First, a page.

From the ashes of the ‘summer of love’, groups, movements and ideologies start to blend together to form a new type of force for change, one that takes direct action to achieve its goals. This amalgamation of people and ideas leads to a small group of environmentalists and members of the peace movement planning a boat trip from Vancouver to Amchitka, a small island in Alaska, with the intention of stopping the United States of America’s planned detonation of an underground nuclear bomb. This rag-tag action group name their boat ‘The Greenpeace’ (green after the environmental movement and peace after the peace movement). Despite the US coastguard forcing the ship to turn back, the endeavour ignites public interest and the media go wild for ‘The Greenpeace’ crew.
Today, Greenpeace is one of the biggest international lobbyists for action on climate change, nuclear disarmament and the overfishing of whales, but most don’t know how this massive organisation started. How To Change The World chronicles the life of the organisation, from its birth on a beaten up old boat, to its global presence. Greenpeace’s father and reluctant leader, Robert Hunter, is as much the focus of the documentary as Greenpeace itself, and these events are shown through his eyes and narration.
Hunter, a former journalist (a profession he took up again later on in life), knew the power of images and used them as the organisation’s weapon of choice. In the first few years of Greenpeace the marriage of direct action and powerful imagery captured the attention of the US public and media, leading to major victories for the organisation over nuclear weapons testing and whaling.
The documentary consists of talking head interviews with the key figures from the Greenpeace early years, as well as news footage and footage shot by Greenpeace activists on campaigns. The Greenpeace boat crew soon become the higher-ups in what becomes Greenpeace, and it is that same small crew that soon begin to fracture. There is in-house fighting, clashing egos and warring ideologies that continuously threaten to destroy the group from within.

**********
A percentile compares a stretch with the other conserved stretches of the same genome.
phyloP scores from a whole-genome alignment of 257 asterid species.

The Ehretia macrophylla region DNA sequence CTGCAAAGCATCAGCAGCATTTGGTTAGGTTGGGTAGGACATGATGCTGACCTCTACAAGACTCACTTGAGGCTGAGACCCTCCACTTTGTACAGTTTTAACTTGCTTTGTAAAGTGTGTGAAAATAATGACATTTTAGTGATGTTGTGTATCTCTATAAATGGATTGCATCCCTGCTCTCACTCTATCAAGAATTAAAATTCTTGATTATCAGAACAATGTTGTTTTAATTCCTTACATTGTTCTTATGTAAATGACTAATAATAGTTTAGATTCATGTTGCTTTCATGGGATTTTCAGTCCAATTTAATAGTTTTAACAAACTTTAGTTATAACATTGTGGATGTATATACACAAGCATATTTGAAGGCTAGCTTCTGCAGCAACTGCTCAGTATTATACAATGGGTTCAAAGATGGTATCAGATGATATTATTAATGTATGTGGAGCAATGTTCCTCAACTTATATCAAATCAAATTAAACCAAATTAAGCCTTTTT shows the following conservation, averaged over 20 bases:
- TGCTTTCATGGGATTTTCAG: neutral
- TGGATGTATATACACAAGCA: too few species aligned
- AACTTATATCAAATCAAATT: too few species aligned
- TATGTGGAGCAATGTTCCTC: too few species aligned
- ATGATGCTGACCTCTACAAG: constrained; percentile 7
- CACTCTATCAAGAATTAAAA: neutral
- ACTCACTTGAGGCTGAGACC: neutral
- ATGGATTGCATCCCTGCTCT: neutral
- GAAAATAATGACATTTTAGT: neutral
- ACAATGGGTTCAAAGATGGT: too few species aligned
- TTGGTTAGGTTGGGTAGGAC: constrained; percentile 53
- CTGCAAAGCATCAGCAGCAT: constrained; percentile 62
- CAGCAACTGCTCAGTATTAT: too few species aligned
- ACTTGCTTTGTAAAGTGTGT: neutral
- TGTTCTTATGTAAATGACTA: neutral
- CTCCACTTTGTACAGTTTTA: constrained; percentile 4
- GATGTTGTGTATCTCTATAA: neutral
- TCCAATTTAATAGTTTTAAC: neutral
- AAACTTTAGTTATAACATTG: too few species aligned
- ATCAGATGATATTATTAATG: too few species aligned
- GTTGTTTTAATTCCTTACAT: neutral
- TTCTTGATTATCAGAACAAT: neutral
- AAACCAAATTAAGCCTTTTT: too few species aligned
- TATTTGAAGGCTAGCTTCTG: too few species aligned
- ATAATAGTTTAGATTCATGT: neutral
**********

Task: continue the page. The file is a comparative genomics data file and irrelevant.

The film doesn’t shy away from Greenpeace’s problems. Instead, it tries to explain the motivation behind each person’s actions. In his tenure as president, Hunter is the perpetual middle man between extreme ends of the Greenpeace family as well as the outside world. Although the film does paint Hunter as a troubled man, it is clear that it wants to construct a mythical figure out of him rather than to fully deconstruct him.
The Greenpeace footage is shot on beautiful 16mm colour film that brings the documentary to life. It is a film that has been forty years in the making and one that is not visually disappointing. The fact that the film has footage from the very first campaign is one of its biggest strengths, and a strength that allows the audience to feel involved in the Greenpeace campaigns. At times, the narrative seems too fanciful for a documentary, perhaps because it is so tragic and painful. The images are so strong and devastating that it would be easier and more comforting to think of them as not being real. Baby Seal blood spilled across a white Arctic canvas, Whale flesh peeled from the body, these are the images that make this documentary important and these are the images that make Greenpeace important.
How To Change The World is available on DVD and Digital Download now.